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Objectives and methods of a world health survey

Trudy Harpham and Ian Timaeus

No 13, Policy Research Working Paper Series from The World Bank

Abstract: Many developing countries are trying to improve the routine collection of health information by strengthening surveys, censuses, and registration systems. At the international level, too, efforts are underway to provide information on health and health interventions, including statistical reporting programs of the U.N. and the World Bank. In view of the limited financial resources in the developing countries, would a world health survey complement these health information systems and contribute to long-term health care? This paper finds that although a series of coordinated country health studies could be valuable, there are many tradeoffs. Considering the variety of health problems and priorities in developing countries, it is probably more important to develop the expertise to conduct and analyze health studies than to devise a standard questionnaire to collect health data. As for the cost effectiveness of health programs, a world health survey is not the appropriate vehicle for such evaluations, but it could address such concerns as access, coverage, patient costs, and financing systems.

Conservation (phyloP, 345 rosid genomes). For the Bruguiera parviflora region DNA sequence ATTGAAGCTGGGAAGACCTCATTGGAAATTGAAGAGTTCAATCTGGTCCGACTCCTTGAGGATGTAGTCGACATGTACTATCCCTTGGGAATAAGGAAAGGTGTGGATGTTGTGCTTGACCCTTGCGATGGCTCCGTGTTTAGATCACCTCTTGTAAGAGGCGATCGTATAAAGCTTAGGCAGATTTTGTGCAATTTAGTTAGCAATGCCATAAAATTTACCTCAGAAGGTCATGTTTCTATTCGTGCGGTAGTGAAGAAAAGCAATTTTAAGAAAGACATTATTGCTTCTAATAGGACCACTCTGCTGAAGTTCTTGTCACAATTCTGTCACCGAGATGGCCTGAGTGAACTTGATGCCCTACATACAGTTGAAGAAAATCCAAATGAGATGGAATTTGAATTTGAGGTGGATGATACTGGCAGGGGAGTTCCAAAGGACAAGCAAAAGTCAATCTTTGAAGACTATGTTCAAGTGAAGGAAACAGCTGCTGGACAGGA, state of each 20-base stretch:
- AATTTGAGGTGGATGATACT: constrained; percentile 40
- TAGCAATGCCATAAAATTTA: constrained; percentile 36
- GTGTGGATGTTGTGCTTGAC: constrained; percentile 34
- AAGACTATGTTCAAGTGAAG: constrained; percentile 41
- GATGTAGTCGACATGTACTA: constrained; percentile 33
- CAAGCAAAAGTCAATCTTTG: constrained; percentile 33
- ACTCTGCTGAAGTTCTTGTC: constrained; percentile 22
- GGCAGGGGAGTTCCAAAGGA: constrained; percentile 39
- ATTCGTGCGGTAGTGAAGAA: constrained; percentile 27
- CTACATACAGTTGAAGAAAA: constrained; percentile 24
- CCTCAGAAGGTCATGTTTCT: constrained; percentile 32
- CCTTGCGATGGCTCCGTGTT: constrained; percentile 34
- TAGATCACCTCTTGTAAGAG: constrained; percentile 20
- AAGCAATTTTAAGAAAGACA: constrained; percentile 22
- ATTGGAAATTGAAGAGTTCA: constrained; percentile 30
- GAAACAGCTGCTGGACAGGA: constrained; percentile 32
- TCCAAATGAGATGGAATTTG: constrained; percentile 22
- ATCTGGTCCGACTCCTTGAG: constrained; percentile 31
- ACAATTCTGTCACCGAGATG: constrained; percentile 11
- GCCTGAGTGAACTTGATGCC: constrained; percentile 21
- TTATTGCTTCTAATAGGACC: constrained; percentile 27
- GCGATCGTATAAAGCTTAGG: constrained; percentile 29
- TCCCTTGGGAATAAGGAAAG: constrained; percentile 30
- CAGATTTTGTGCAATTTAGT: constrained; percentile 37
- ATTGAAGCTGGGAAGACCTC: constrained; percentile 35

Keywords: Health Monitoring&Evaluation; Health Systems Development&Reform; Agricultural Knowledge&Information Systems; Housing&Human Habitats; Gender and Health (search for similar items in EconPapers)
Date: 1988-06-30
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